Chief Inspector Thomas continues: “PRISM offered the most cost effective solution to the custody management issues we faced, whilst still delivering all of the improved processes needed.”

Results

The solution: ‘The Lanner Machine’

Lanner’s PRISM Custody Management module was adopted by West Mercia police and is now deployed on a desktop within Operational Support Command.

PRISM allows West Mercia to easily see how custody management processes should be best configured, managed and resourced on a more scientific basis.   By deploying it on the desktop at the local level, users can experiment with "what-if?" scenarios in a safe, risk-free environment and test ideas on making key capital or resource decisions.

Chief Inspector Thomas explains: “One of the first things we did with PRISM was to look at the staffing and resource changes that a move to a single command structure would necessitate.  Firstly, we needed to know what changes would be required to existing staffing  levels in order to maintain our current throughput of detainees.  Secondly, we wanted to  experiment with how we could optimise these resources to get even more done with the same resources.

“Since then we have developed contingency plans for when a facility is out of action, looked at the changes in staffing levels that arise from holidays, and found our pinch points. We have even looked at the changes we would have to make, as and when numbers of detainees rise or fall.  All of this has been done in a virtual, risk-free environment, so we know that by the time we commit to real world action, we are as prepared as we can be.”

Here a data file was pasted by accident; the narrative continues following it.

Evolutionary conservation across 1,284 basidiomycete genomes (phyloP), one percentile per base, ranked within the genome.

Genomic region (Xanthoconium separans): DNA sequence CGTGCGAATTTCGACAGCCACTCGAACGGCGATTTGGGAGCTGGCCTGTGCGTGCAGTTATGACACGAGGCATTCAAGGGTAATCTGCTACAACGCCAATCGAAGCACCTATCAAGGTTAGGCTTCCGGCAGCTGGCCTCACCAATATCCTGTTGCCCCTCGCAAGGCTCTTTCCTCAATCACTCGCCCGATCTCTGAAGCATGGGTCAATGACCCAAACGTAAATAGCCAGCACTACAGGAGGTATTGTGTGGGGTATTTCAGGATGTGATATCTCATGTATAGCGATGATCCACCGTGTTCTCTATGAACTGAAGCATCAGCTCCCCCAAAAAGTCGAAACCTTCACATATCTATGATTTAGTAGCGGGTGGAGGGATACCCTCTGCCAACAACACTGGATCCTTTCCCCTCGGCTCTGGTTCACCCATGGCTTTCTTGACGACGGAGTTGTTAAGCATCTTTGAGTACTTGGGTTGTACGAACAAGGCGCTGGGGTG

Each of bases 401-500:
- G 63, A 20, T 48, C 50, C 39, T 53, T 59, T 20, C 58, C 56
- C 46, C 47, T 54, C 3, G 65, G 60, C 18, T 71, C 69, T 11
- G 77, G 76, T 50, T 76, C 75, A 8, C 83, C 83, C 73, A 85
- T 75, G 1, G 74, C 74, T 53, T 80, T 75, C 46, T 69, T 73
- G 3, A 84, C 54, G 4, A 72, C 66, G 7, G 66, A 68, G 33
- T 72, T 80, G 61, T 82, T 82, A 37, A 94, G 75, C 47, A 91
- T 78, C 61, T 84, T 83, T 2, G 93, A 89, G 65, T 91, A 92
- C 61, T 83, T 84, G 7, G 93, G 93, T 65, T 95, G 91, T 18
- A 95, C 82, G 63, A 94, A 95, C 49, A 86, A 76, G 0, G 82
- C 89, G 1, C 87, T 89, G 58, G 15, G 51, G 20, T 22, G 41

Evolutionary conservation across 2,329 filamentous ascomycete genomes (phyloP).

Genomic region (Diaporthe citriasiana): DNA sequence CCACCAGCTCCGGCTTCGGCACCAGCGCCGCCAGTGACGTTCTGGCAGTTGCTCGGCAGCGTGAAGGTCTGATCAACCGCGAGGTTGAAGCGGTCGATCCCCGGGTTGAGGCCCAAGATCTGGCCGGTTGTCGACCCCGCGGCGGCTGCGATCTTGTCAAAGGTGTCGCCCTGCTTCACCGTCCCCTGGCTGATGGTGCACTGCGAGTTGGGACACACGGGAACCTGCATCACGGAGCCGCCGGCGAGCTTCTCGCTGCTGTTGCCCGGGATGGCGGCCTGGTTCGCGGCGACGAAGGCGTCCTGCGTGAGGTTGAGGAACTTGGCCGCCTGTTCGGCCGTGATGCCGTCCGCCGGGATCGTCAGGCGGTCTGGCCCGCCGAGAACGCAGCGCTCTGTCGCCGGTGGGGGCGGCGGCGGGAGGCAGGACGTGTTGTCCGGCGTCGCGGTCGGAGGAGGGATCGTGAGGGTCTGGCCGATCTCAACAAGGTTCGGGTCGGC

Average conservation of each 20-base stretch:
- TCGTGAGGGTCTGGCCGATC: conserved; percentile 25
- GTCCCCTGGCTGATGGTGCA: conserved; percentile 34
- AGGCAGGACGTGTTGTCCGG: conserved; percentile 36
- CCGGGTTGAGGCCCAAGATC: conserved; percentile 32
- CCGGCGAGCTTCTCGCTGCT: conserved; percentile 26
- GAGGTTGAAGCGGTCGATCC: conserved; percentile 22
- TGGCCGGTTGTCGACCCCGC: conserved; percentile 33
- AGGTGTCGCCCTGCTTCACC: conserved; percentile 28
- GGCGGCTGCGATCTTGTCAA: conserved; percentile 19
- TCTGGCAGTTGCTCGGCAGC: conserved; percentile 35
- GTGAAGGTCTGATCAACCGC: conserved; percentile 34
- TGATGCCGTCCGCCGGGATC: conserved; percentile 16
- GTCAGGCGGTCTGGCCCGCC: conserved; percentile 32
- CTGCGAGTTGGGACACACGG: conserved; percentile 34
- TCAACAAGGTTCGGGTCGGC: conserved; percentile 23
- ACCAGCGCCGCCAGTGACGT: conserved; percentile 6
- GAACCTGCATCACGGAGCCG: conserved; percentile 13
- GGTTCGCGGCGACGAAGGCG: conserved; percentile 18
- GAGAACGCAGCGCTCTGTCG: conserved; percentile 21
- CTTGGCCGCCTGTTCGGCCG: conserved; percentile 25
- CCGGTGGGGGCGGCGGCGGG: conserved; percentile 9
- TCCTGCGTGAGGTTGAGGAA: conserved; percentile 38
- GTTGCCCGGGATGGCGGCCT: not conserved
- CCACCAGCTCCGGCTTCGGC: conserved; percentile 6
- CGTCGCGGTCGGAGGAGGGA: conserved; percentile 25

PRISM simulations have also been used as part of our business cases for capital investment.  These have ranged from assessing the operational issues of where the detainees may be sent whilst refurbishment is carried out, to proposing the likely impact of entirely new facility upgrades.  Crucially this has all been done without additional cost to the force.

Simulations are typically turned around within just 48 hours.  Thomas explains how PRISM has become part of the culture at West Mercia: “We have a computer called ‘the Lanner machine’ and when I need information, I simply ask my team who then launch the software and quickly come back with answers.  We have replaced gut feel and instinct with accurate data and simulation.  As a result our confidence in decisions is rock solid.”

The future: beyond the CSR and into collaboration

As the impact of the CSR spreads throughout the public sector, savings from an efficient, effective custody management system will play a key role in maintaining the reputation for financial prudence and cost effectiveness that West Mercia has achieved.

Regional collaboration and the sharing of  nearby custody facilities is likely to be a big part of this, and underpinned by PRISM, will expand savings out from West Mercia into other forces.

Chief Inspector Thomas concludes: “We will be making use of PRISM for a long time.  The benefits we have seen in terms of improved decision making, operational processes and businesses case development have been tangible and swift.  Lanner PRISM has been instrumental in implementing our custody management strategy as we move towards a new command structure.”

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Chief Inspector Thomas concludes: “We will be making use of PRISM for a long time. The benefits we have seen in terms of improved decision making, operational processes and businesses case development have been tangible and swift. Lanner PRISM has been instrumental in implementing our custody management strategy as we move towards a new command structure.”